NCERT Textbook - Key Elements of a Democratic Government Class 6 Notes | EduRev

Indian Polity for UPSC (Civil Services) Prelims

Created by: Rohini Seth

UPSC : NCERT Textbook - Key Elements of a Democratic Government Class 6 Notes | EduRev

 Page 1


Chapter 4
In this chapter you will read about some of
the key elements that influence the working
of a democratic government.  These include
people's participation, the resolution of
conflict and equality and justice.
outh Africa is a country that has
people of several races. There are
black people who belong to South
Africa, whites who came there to settle,
and Indians who came as labourers
and traders.  
Maya Naidoo, an eleven-year old
South African girl living in the town of
Johannesburg, was helping her mother
clear up her old boxes. She found a
scrapbook full of pictures and
newspaper articles. There were many
pictures of a young schoolboy of around
fifteen years of age.  When she asked
her mother who the boy was, she was
told that he was called, Hector Pieterson.
He had been shot by the police.  Maya
was shocked. "Why?" she asked. 
Her mother explained that South
Africa was earlier governed by
apartheid laws. Apartheid means
separation on the basis of race.  South
African people were divided into white,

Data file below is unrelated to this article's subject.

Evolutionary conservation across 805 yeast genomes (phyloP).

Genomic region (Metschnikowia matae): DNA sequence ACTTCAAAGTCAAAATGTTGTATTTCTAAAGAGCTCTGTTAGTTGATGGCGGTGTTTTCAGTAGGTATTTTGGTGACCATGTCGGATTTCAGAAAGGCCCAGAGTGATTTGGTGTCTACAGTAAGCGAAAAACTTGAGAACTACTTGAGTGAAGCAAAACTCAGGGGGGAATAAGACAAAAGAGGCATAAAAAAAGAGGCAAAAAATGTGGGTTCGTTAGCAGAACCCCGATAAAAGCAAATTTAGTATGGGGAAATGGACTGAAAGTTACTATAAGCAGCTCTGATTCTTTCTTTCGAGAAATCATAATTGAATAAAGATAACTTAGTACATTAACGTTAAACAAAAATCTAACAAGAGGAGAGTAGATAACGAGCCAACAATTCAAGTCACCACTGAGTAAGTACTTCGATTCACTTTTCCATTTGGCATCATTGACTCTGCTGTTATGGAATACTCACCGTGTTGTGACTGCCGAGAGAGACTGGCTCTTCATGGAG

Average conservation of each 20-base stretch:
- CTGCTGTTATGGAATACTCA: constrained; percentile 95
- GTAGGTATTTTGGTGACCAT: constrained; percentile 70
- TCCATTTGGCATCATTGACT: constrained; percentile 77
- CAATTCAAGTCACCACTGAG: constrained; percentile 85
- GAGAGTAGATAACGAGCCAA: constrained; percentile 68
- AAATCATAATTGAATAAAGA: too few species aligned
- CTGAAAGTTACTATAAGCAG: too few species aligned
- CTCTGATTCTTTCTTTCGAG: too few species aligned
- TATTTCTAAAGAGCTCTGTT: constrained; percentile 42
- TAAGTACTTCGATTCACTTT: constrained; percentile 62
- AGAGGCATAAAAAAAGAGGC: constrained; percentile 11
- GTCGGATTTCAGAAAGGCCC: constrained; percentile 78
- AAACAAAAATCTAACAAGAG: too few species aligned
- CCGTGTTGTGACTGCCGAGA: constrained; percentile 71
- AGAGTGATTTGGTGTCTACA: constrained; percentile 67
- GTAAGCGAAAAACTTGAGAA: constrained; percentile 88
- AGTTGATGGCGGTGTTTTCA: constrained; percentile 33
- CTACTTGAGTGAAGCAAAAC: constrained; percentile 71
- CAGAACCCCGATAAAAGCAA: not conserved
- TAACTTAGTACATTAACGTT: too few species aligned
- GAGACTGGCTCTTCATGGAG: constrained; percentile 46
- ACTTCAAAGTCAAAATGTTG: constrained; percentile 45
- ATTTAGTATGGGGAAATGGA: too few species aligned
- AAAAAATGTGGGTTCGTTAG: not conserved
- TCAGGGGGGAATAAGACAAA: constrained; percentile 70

black, Indian and coloured races.
According to the law, these races were
not allowed to mingle with each other , to
live near each other or even to use
common facilities.
Maya could not believe her ears.
Maya's mother sounded angry when
she spoke about life under apartheid.
She told Maya that in those days
South Africa
India
S
Key Elements of
a Democratic
Government
© NCERT
not to be republished
Page 2


Chapter 4
In this chapter you will read about some of
the key elements that influence the working
of a democratic government.  These include
people's participation, the resolution of
conflict and equality and justice.
outh Africa is a country that has
people of several races. There are
black people who belong to South
Africa, whites who came there to settle,
and Indians who came as labourers
and traders.  
Maya Naidoo, an eleven-year old
South African girl living in the town of
Johannesburg, was helping her mother
clear up her old boxes. She found a
scrapbook full of pictures and
newspaper articles. There were many
pictures of a young schoolboy of around
fifteen years of age.  When she asked
her mother who the boy was, she was
told that he was called, Hector Pieterson.
He had been shot by the police.  Maya
was shocked. "Why?" she asked. 
Her mother explained that South
Africa was earlier governed by
apartheid laws. Apartheid means
separation on the basis of race.  South
African people were divided into white,
black, Indian and coloured races.
According to the law, these races were
not allowed to mingle with each other , to
live near each other or even to use
common facilities.
Maya could not believe her ears.
Maya's mother sounded angry when
she spoke about life under apartheid.
She told Maya that in those days
South Africa